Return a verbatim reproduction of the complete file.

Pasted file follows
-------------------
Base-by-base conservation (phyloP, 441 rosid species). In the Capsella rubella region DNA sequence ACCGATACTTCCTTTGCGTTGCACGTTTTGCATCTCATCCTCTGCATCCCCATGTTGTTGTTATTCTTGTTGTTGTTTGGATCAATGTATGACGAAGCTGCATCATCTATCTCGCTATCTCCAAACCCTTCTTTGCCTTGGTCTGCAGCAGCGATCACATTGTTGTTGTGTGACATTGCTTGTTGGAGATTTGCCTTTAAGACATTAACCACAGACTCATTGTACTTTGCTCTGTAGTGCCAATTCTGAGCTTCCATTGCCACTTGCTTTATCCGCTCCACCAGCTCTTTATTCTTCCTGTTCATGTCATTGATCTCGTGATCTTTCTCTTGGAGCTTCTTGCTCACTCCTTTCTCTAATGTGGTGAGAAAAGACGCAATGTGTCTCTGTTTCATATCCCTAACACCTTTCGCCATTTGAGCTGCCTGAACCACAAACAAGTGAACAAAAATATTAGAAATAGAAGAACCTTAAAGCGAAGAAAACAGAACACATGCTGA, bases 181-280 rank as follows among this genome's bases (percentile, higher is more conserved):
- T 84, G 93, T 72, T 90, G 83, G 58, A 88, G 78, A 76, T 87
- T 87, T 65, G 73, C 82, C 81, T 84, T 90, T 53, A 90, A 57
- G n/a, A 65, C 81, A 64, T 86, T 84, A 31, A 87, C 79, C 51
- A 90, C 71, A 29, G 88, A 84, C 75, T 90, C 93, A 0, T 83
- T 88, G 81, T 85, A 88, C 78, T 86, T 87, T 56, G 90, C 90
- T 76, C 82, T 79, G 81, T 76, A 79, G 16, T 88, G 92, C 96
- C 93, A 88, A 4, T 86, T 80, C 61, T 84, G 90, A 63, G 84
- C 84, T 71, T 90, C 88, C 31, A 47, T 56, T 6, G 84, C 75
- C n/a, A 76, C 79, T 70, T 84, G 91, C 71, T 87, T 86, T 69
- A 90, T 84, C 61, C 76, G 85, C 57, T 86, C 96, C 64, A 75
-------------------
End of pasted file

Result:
Base-by-base conservation (phyloP, 441 rosid species). In the Capsella rubella region DNA sequence ACCGATACTTCCTTTGCGTTGCACGTTTTGCATCTCATCCTCTGCATCCCCATGTTGTTGTTATTCTTGTTGTTGTTTGGATCAATGTATGACGAAGCTGCATCATCTATCTCGCTATCTCCAAACCCTTCTTTGCCTTGGTCTGCAGCAGCGATCACATTGTTGTTGTGTGACATTGCTTGTTGGAGATTTGCCTTTAAGACATTAACCACAGACTCATTGTACTTTGCTCTGTAGTGCCAATTCTGAGCTTCCATTGCCACTTGCTTTATCCGCTCCACCAGCTCTTTATTCTTCCTGTTCATGTCATTGATCTCGTGATCTTTCTCTTGGAGCTTCTTGCTCACTCCTTTCTCTAATGTGGTGAGAAAAGACGCAATGTGTCTCTGTTTCATATCCCTAACACCTTTCGCCATTTGAGCTGCCTGAACCACAAACAAGTGAACAAAAATATTAGAAATAGAAGAACCTTAAAGCGAAGAAAACAGAACACATGCTGA, bases 181-280 rank as follows among this genome's bases (percentile, higher is more conserved):
- T 84, G 93, T 72, T 90, G 83, G 58, A 88, G 78, A 76, T 87
- T 87, T 65, G 73, C 82, C 81, T 84, T 90, T 53, A 90, A 57
- G n/a, A 65, C 81, A 64, T 86, T 84, A 31, A 87, C 79, C 51
- A 90, C 71, A 29, G 88, A 84, C 75, T 90, C 93, A 0, T 83
- T 88, G 81, T 85, A 88, C 78, T 86, T 87, T 56, G 90, C 90
- T 76, C 82, T 79, G 81, T 76, A 79, G 16, T 88, G 92, C 96
- C 93, A 88, A 4, T 86, T 80, C 61, T 84, G 90, A 63, G 84
- C 84, T 71, T 90, C 88, C 31, A 47, T 56, T 6, G 84, C 75
- C n/a, A 76, C 79, T 70, T 84, G 91, C 71, T 87, T 86, T 69
- A 90, T 84, C 61, C 76, G 85, C 57, T 86, C 96, C 64, A 75